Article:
Title: Shakespeare’s Restless World
Author: Neil MacGregor
Number of pages: 336
Started: 24 September 2012
Finished: 29 September 2012
Opening words (from chapter 10):
ALL: Double, double, toil and trouble;
Fire burn, and cauldron bubble.
ALL: Fair is foul, and foul is fair.
Hover through the fog and filthy air.
Shakespeare opens Macbeth by bringing us face to face with three extremely dangerous Scottish witches. Throughout the play these Weird Sisters cause mayhem on land and sea, and it was probably this kind of malevolent witchly chaos that lay behind the building of a finely crafted ship put on display in Leith towards the end of the sixteenth century, and now kept in the National Museum of Scotland.
The objects themselves range from the grand (such as the hoard of gold coins that make up the Salcombe treasure) to the very humble, like the battered trunk and worn garments of an unknown pedlar. But in each case, they allow MacGregor to explore issues as diverse as piracy and Islam, Catholicism and disguise. MacGregor weaves the histories of objects into the words of Shakespeare's plays themselves to suggest to us where his ideas about religion, national identity, the history of England and the world, human nature itself, may have come from. The result is a fresh and thrilling evocation of Shakespeare's world.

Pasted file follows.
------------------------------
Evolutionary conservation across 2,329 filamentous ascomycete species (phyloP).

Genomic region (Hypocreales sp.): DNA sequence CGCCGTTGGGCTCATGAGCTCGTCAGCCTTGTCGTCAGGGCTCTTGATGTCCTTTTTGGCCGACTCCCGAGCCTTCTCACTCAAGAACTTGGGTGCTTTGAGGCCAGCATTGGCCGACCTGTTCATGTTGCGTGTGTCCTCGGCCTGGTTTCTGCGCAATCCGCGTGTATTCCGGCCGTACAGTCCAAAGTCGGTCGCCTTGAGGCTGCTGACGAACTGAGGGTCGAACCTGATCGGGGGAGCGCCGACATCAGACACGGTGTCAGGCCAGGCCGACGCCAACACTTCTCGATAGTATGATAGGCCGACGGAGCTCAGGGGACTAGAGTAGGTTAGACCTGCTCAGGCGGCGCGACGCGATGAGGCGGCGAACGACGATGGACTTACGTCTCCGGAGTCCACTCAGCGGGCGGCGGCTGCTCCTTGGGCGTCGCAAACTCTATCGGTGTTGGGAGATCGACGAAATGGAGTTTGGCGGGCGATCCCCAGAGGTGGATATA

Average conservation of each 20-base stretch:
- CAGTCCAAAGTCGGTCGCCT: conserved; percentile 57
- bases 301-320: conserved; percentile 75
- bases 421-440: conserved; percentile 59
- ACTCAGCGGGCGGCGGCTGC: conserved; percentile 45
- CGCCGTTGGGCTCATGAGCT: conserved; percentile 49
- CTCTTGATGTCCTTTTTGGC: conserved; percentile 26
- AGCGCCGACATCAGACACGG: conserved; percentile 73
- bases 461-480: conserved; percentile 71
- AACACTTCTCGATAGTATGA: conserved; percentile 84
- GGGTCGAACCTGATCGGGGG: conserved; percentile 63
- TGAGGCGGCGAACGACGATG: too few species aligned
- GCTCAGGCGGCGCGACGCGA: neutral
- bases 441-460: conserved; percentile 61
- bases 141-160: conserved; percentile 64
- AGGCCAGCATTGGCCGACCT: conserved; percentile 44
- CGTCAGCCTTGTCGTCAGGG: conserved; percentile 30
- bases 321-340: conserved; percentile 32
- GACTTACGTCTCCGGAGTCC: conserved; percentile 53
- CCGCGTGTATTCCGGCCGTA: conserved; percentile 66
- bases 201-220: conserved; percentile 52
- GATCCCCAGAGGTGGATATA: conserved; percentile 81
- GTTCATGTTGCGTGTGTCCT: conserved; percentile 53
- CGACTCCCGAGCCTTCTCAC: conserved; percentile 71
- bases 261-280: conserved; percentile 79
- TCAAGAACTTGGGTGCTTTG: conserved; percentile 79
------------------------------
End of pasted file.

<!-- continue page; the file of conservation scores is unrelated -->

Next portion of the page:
What I thought:
I don’t generally read much non-fiction, but gave this book a go. It is a book that through a series of objects describes what influenced Shakespeare’s writing and his audiences.
It was a good read, although some chapters were better than others. MacGregor was like an old friend guiding the reader through a world of social history. Very readable – although a few of the chapters didn’t seem entirely worthy of inclusion because they were about things that don’t feature in Shakespeare’s plays. I suspect a lot of things would meet that criteria. It was interesting though and there were lots of pictures to illustrate the points that were being made. Accessible history.